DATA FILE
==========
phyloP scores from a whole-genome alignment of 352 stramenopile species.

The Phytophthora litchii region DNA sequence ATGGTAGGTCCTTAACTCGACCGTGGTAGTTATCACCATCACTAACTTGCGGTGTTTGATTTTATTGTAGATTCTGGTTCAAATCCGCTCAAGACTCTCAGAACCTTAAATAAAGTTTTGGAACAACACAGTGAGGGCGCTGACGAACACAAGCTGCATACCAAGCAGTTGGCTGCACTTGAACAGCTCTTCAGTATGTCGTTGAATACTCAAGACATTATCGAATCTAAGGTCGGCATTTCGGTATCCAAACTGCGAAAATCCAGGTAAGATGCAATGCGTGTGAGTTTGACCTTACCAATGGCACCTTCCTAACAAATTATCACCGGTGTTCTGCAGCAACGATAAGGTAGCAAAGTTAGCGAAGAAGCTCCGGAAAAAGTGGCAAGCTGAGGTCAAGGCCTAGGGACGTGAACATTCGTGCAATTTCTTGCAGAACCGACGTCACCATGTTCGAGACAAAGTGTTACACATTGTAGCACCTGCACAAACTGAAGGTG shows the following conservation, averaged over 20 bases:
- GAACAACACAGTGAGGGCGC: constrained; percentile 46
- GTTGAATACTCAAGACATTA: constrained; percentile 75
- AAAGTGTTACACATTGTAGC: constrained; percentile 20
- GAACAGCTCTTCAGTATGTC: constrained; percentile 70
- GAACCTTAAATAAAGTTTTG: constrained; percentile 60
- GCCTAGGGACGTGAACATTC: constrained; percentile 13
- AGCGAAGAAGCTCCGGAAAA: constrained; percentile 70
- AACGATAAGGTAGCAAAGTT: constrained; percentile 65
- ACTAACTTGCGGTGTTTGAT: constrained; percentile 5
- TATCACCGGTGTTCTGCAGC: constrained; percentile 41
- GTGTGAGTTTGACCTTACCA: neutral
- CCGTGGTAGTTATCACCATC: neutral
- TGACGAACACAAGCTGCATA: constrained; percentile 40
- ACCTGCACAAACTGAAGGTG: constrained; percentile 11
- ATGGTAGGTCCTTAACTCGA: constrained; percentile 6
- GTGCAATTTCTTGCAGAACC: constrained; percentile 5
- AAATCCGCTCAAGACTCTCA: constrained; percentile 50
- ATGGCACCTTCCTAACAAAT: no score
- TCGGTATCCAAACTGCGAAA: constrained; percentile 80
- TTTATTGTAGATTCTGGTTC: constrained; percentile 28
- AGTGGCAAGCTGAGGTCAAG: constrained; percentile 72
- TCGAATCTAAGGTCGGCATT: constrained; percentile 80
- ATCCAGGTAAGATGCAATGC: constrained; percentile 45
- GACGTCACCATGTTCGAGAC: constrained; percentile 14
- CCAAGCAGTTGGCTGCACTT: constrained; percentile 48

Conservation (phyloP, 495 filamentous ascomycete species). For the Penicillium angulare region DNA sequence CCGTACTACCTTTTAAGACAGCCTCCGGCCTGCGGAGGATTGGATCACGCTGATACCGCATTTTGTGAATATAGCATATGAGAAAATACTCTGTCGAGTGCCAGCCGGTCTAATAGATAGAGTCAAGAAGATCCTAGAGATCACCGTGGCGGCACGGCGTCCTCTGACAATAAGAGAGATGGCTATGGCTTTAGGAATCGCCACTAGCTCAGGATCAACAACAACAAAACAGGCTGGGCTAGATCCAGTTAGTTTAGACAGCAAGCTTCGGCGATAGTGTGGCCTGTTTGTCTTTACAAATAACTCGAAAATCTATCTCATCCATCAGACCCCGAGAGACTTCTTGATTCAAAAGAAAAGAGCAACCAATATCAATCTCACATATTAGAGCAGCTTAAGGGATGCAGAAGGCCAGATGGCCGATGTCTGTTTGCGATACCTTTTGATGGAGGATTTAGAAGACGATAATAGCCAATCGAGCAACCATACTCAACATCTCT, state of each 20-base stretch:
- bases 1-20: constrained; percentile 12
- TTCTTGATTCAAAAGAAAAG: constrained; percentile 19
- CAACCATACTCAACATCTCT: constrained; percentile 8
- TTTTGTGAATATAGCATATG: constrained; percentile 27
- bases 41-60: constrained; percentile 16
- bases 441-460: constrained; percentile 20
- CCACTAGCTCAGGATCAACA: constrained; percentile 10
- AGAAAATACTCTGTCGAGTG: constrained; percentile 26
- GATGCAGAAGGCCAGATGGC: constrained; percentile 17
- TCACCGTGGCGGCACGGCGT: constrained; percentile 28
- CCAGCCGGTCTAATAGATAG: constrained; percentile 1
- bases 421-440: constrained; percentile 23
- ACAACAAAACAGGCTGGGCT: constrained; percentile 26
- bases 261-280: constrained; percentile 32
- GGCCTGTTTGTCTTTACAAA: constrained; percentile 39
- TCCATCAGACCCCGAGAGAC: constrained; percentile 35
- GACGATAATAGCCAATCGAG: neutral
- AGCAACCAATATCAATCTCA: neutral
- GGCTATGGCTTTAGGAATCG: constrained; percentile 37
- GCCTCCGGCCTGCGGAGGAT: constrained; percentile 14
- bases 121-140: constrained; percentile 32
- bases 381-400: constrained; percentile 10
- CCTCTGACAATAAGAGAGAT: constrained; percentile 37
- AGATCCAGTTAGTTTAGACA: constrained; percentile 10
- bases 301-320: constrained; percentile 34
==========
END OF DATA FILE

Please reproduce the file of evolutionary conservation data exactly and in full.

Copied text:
phyloP scores from a whole-genome alignment of 352 stramenopile species.

The Phytophthora litchii region DNA sequence ATGGTAGGTCCTTAACTCGACCGTGGTAGTTATCACCATCACTAACTTGCGGTGTTTGATTTTATTGTAGATTCTGGTTCAAATCCGCTCAAGACTCTCAGAACCTTAAATAAAGTTTTGGAACAACACAGTGAGGGCGCTGACGAACACAAGCTGCATACCAAGCAGTTGGCTGCACTTGAACAGCTCTTCAGTATGTCGTTGAATACTCAAGACATTATCGAATCTAAGGTCGGCATTTCGGTATCCAAACTGCGAAAATCCAGGTAAGATGCAATGCGTGTGAGTTTGACCTTACCAATGGCACCTTCCTAACAAATTATCACCGGTGTTCTGCAGCAACGATAAGGTAGCAAAGTTAGCGAAGAAGCTCCGGAAAAAGTGGCAAGCTGAGGTCAAGGCCTAGGGACGTGAACATTCGTGCAATTTCTTGCAGAACCGACGTCACCATGTTCGAGACAAAGTGTTACACATTGTAGCACCTGCACAAACTGAAGGTG shows the following conservation, averaged over 20 bases:
- GAACAACACAGTGAGGGCGC: constrained; percentile 46
- GTTGAATACTCAAGACATTA: constrained; percentile 75
- AAAGTGTTACACATTGTAGC: constrained; percentile 20
- GAACAGCTCTTCAGTATGTC: constrained; percentile 70
- GAACCTTAAATAAAGTTTTG: constrained; percentile 60
- GCCTAGGGACGTGAACATTC: constrained; percentile 13
- AGCGAAGAAGCTCCGGAAAA: constrained; percentile 70
- AACGATAAGGTAGCAAAGTT: constrained; percentile 65
- ACTAACTTGCGGTGTTTGAT: constrained; percentile 5
- TATCACCGGTGTTCTGCAGC: constrained; percentile 41
- GTGTGAGTTTGACCTTACCA: neutral
- CCGTGGTAGTTATCACCATC: neutral
- TGACGAACACAAGCTGCATA: constrained; percentile 40
- ACCTGCACAAACTGAAGGTG: constrained; percentile 11
- ATGGTAGGTCCTTAACTCGA: constrained; percentile 6
- GTGCAATTTCTTGCAGAACC: constrained; percentile 5
- AAATCCGCTCAAGACTCTCA: constrained; percentile 50
- ATGGCACCTTCCTAACAAAT: no score
- TCGGTATCCAAACTGCGAAA: constrained; percentile 80
- TTTATTGTAGATTCTGGTTC: constrained; percentile 28
- AGTGGCAAGCTGAGGTCAAG: constrained; percentile 72
- TCGAATCTAAGGTCGGCATT: constrained; percentile 80
- ATCCAGGTAAGATGCAATGC: constrained; percentile 45
- GACGTCACCATGTTCGAGAC: constrained; percentile 14
- CCAAGCAGTTGGCTGCACTT: constrained; percentile 48

Conservation (phyloP, 495 filamentous ascomycete species). For the Penicillium angulare region DNA sequence CCGTACTACCTTTTAAGACAGCCTCCGGCCTGCGGAGGATTGGATCACGCTGATACCGCATTTTGTGAATATAGCATATGAGAAAATACTCTGTCGAGTGCCAGCCGGTCTAATAGATAGAGTCAAGAAGATCCTAGAGATCACCGTGGCGGCACGGCGTCCTCTGACAATAAGAGAGATGGCTATGGCTTTAGGAATCGCCACTAGCTCAGGATCAACAACAACAAAACAGGCTGGGCTAGATCCAGTTAGTTTAGACAGCAAGCTTCGGCGATAGTGTGGCCTGTTTGTCTTTACAAATAACTCGAAAATCTATCTCATCCATCAGACCCCGAGAGACTTCTTGATTCAAAAGAAAAGAGCAACCAATATCAATCTCACATATTAGAGCAGCTTAAGGGATGCAGAAGGCCAGATGGCCGATGTCTGTTTGCGATACCTTTTGATGGAGGATTTAGAAGACGATAATAGCCAATCGAGCAACCATACTCAACATCTCT, state of each 20-base stretch:
- bases 1-20: constrained; percentile 12
- TTCTTGATTCAAAAGAAAAG: constrained; percentile 19
- CAACCATACTCAACATCTCT: constrained; percentile 8
- TTTTGTGAATATAGCATATG: constrained; percentile 27
- bases 41-60: constrained; percentile 16
- bases 441-460: constrained; percentile 20
- CCACTAGCTCAGGATCAACA: constrained; percentile 10
- AGAAAATACTCTGTCGAGTG: constrained; percentile 26
- GATGCAGAAGGCCAGATGGC: constrained; percentile 17
- TCACCGTGGCGGCACGGCGT: constrained; percentile 28
- CCAGCCGGTCTAATAGATAG: constrained; percentile 1
- bases 421-440: constrained; percentile 23
- ACAACAAAACAGGCTGGGCT: constrained; percentile 26
- bases 261-280: constrained; percentile 32
- GGCCTGTTTGTCTTTACAAA: constrained; percentile 39
- TCCATCAGACCCCGAGAGAC: constrained; percentile 35
- GACGATAATAGCCAATCGAG: neutral
- AGCAACCAATATCAATCTCA: neutral
- GGCTATGGCTTTAGGAATCG: constrained; percentile 37
- GCCTCCGGCCTGCGGAGGAT: constrained; percentile 14
- bases 121-140: constrained; percentile 32
- bases 381-400: constrained; percentile 10
- CCTCTGACAATAAGAGAGAT: constrained; percentile 37
- AGATCCAGTTAGTTTAGACA: constrained; percentile 10
- bases 301-320: constrained; percentile 34